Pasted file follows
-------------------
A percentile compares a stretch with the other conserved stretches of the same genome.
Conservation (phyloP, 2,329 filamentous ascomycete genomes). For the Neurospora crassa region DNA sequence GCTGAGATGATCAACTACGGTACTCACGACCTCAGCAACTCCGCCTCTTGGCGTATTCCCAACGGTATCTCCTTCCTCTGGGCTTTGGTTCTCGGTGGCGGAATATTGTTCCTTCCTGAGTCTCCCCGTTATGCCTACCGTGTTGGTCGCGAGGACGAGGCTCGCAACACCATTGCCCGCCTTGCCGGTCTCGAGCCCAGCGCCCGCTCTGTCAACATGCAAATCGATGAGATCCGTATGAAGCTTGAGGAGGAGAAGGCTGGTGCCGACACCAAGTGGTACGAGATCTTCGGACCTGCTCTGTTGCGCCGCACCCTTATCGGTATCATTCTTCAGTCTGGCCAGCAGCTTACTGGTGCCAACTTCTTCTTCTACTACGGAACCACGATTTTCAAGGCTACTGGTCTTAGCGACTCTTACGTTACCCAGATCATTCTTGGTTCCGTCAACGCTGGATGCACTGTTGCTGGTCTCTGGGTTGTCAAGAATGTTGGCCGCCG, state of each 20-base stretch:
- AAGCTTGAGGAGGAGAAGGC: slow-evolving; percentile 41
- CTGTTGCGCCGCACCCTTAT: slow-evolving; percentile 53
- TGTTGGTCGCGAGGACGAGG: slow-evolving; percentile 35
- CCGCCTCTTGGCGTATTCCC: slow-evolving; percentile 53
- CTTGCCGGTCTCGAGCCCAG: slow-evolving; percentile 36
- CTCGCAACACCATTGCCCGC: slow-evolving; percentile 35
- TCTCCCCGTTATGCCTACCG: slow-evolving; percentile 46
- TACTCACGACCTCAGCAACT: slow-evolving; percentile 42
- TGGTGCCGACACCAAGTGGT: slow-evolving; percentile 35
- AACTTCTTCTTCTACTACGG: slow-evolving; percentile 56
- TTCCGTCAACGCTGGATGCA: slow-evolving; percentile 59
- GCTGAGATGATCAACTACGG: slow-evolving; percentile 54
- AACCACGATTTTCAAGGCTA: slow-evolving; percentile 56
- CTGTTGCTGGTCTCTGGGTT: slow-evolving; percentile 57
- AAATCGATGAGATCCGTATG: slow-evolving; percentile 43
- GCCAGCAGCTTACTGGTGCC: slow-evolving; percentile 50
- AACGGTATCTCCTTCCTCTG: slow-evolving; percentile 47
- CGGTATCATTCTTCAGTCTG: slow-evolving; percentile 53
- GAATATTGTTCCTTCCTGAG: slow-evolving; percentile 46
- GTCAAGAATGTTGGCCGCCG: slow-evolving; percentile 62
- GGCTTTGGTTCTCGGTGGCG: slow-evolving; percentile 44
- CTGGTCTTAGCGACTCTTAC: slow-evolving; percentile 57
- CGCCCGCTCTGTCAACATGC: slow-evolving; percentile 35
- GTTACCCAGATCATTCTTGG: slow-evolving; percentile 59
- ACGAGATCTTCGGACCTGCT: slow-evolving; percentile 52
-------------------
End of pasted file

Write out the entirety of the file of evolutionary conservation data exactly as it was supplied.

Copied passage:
A percentile compares a stretch with the other conserved stretches of the same genome.
Conservation (phyloP, 2,329 filamentous ascomycete genomes). For the Neurospora crassa region DNA sequence GCTGAGATGATCAACTACGGTACTCACGACCTCAGCAACTCCGCCTCTTGGCGTATTCCCAACGGTATCTCCTTCCTCTGGGCTTTGGTTCTCGGTGGCGGAATATTGTTCCTTCCTGAGTCTCCCCGTTATGCCTACCGTGTTGGTCGCGAGGACGAGGCTCGCAACACCATTGCCCGCCTTGCCGGTCTCGAGCCCAGCGCCCGCTCTGTCAACATGCAAATCGATGAGATCCGTATGAAGCTTGAGGAGGAGAAGGCTGGTGCCGACACCAAGTGGTACGAGATCTTCGGACCTGCTCTGTTGCGCCGCACCCTTATCGGTATCATTCTTCAGTCTGGCCAGCAGCTTACTGGTGCCAACTTCTTCTTCTACTACGGAACCACGATTTTCAAGGCTACTGGTCTTAGCGACTCTTACGTTACCCAGATCATTCTTGGTTCCGTCAACGCTGGATGCACTGTTGCTGGTCTCTGGGTTGTCAAGAATGTTGGCCGCCG, state of each 20-base stretch:
- AAGCTTGAGGAGGAGAAGGC: slow-evolving; percentile 41
- CTGTTGCGCCGCACCCTTAT: slow-evolving; percentile 53
- TGTTGGTCGCGAGGACGAGG: slow-evolving; percentile 35
- CCGCCTCTTGGCGTATTCCC: slow-evolving; percentile 53
- CTTGCCGGTCTCGAGCCCAG: slow-evolving; percentile 36
- CTCGCAACACCATTGCCCGC: slow-evolving; percentile 35
- TCTCCCCGTTATGCCTACCG: slow-evolving; percentile 46
- TACTCACGACCTCAGCAACT: slow-evolving; percentile 42
- TGGTGCCGACACCAAGTGGT: slow-evolving; percentile 35
- AACTTCTTCTTCTACTACGG: slow-evolving; percentile 56
- TTCCGTCAACGCTGGATGCA: slow-evolving; percentile 59
- GCTGAGATGATCAACTACGG: slow-evolving; percentile 54
- AACCACGATTTTCAAGGCTA: slow-evolving; percentile 56
- CTGTTGCTGGTCTCTGGGTT: slow-evolving; percentile 57
- AAATCGATGAGATCCGTATG: slow-evolving; percentile 43
- GCCAGCAGCTTACTGGTGCC: slow-evolving; percentile 50
- AACGGTATCTCCTTCCTCTG: slow-evolving; percentile 47
- CGGTATCATTCTTCAGTCTG: slow-evolving; percentile 53
- GAATATTGTTCCTTCCTGAG: slow-evolving; percentile 46
- GTCAAGAATGTTGGCCGCCG: slow-evolving; percentile 62
- GGCTTTGGTTCTCGGTGGCG: slow-evolving; percentile 44
- CTGGTCTTAGCGACTCTTAC: slow-evolving; percentile 57
- CGCCCGCTCTGTCAACATGC: slow-evolving; percentile 35
- GTTACCCAGATCATTCTTGG: slow-evolving; percentile 59
- ACGAGATCTTCGGACCTGCT: slow-evolving; percentile 52